By the time your kids hit high school, it’s about time to give them an upgrade in bedroom furniture. It is no secret that as your child grows, they will need to have a larger bed and may need to replace other furnishings and décor as they put away childish things and gain more mature tastes. Even their dresser, chest of drawers, nightstand with drawers, or other clothing storage will become too restrictive and need to be replaced.
It is a good idea to change out your preteen’s furniture, usually around age 12 or 13. If you choose your bedroom set wisely, it will be one that they can take with them when they leave home or one that will also be appropriate as a guest bedroom when they fly the coop.
Here are some of the top things to consider when designing your teen’s bedroom.
Go for the queen-size mattress.
A twin bed is only 38” x 75” and only suits persons of about five and a half feet. Some teens reach that height before they move out of middle school, so it makes sense to get a full-size bed, right? Actually, this could also be a big mistake. A full-size bed is wider, but it is no longer than a twin bed. A full-size bed might work for a teenage girl that is not likely to become tall, but if you have boys, the best bedroom set will be one that includes a queen-sized bed.
Queen-sized mattresses aren’t just wider; they are also longer and can accommodate most people over 6 feet. By getting the queen bed set first, you’ll save yourself from buying another bed later. In addition, a queen bed is generally preferred for guest bedrooms so that you can accommodate sleepers of all sizes. If your teen will be headed off to college where they don’t need the bedroom set, you can use it as a guest room.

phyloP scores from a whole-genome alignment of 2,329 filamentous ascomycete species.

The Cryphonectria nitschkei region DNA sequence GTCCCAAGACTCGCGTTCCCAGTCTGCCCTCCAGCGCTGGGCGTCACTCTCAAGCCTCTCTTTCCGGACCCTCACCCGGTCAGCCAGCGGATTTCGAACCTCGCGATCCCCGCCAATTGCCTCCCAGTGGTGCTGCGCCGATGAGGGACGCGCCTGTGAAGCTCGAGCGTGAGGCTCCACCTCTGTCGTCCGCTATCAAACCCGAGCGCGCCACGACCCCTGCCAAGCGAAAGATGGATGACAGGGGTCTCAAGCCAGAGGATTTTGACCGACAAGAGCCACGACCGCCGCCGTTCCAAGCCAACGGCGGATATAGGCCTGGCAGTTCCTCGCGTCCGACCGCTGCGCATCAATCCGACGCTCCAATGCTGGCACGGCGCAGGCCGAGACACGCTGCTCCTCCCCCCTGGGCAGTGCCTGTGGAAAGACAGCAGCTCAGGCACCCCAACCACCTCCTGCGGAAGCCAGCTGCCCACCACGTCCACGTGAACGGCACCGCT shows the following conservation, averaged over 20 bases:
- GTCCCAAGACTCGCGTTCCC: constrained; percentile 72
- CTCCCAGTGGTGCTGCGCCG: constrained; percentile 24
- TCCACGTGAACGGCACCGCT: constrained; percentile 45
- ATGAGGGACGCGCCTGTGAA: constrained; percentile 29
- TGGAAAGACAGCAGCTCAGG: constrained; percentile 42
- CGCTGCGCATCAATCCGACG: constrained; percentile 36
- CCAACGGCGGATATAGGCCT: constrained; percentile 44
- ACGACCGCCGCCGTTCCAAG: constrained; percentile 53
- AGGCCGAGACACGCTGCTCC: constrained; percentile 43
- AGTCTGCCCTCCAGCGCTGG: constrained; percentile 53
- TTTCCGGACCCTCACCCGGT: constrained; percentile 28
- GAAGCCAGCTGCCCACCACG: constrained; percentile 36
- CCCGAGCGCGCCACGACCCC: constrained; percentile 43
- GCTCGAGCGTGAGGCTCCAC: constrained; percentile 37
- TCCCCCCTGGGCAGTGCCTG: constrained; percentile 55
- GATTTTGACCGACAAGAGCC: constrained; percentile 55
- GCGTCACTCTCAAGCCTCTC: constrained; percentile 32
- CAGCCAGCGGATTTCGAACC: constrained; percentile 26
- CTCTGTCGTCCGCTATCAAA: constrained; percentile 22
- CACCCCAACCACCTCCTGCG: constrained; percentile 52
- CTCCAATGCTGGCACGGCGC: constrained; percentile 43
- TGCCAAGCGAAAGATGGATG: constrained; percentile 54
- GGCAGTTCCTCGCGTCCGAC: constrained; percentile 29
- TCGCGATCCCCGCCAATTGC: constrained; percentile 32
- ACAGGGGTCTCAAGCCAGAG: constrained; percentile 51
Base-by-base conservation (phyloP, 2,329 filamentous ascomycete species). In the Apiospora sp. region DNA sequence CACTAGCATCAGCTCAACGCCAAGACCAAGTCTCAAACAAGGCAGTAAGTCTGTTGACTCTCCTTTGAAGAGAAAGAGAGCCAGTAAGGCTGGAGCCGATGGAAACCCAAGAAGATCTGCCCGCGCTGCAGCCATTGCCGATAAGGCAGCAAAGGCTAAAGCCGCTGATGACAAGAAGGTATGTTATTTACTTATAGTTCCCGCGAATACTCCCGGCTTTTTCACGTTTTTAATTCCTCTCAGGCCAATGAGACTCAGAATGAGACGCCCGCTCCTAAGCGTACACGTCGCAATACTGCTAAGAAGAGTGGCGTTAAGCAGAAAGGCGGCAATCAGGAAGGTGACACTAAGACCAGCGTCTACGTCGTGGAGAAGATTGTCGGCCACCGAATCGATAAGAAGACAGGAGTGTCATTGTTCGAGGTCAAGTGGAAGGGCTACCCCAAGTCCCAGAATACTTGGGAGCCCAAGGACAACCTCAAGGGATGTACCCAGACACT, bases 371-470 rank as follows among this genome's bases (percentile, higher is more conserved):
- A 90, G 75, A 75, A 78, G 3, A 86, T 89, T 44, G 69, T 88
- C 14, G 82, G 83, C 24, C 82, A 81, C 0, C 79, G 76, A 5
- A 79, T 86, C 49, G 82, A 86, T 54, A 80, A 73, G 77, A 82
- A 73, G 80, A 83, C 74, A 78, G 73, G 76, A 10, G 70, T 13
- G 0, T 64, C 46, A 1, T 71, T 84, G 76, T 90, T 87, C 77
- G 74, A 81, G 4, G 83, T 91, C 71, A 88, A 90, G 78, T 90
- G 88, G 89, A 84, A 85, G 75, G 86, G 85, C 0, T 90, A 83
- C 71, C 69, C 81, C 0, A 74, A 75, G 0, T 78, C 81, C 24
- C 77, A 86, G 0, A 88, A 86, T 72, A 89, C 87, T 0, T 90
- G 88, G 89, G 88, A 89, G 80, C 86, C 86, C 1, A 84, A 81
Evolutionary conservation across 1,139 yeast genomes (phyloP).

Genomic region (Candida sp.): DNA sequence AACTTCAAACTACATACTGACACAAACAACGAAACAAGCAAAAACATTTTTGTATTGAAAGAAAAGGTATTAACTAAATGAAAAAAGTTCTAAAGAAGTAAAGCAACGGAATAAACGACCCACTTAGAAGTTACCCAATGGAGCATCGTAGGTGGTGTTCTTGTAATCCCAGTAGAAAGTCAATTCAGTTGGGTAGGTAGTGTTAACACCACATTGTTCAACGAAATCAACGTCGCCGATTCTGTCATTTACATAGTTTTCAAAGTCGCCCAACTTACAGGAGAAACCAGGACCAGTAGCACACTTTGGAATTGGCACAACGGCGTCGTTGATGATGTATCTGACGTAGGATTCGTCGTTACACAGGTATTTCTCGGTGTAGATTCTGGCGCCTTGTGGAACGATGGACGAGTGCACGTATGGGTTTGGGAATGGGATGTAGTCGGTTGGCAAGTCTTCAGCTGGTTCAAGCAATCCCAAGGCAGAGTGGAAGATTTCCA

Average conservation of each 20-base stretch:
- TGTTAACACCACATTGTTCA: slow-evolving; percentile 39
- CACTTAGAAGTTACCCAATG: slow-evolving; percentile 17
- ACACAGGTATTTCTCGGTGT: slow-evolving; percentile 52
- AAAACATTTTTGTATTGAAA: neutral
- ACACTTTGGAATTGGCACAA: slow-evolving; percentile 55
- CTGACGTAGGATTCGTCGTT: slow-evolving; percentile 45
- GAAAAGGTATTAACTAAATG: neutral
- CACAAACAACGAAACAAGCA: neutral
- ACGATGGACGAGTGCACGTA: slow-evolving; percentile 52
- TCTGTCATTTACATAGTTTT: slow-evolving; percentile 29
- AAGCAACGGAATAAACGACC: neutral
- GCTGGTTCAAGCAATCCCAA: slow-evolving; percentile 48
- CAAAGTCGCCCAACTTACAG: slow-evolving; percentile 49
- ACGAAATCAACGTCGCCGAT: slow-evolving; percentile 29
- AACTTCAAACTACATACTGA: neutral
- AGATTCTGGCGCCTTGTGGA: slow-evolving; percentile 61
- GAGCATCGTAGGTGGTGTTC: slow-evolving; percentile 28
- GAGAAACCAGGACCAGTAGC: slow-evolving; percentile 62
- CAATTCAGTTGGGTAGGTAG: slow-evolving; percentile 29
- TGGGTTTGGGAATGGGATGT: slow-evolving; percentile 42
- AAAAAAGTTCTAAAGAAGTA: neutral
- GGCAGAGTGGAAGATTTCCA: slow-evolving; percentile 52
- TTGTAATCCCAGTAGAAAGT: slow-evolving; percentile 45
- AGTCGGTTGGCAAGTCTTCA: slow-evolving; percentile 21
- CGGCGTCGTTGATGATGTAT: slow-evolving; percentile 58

Consider a platform bed with storage
A platform bed can decrease the cost of your bedroom redesign by eliminating the need for a box spring. Better yet, most platform beds can come with drawer storage under the bed, eliminating the need for a dresser. Instead, you can get them a matching media chest to house all of their entertainment.
Media chests also have an additional drawer and cabinet storage. With most television programs, movies, and even games being digitally streamed or accessed, the extra storage gives your teen a way to put away their most valued possessions without taking away from their clothing storage space.
Give them the freedom to express themselves
Rather than make your teen’s new bedroom a surprise, have them help plan the interior design, including furniture and décor. Give them a reasonable budget and allow them to choose wall art, posters, vinyl decals, bedding, pillows, throws, and other accessories. Make sure that their choices are reasonable and practical, but otherwise, let them go wild at their favorite store like Hot Topic.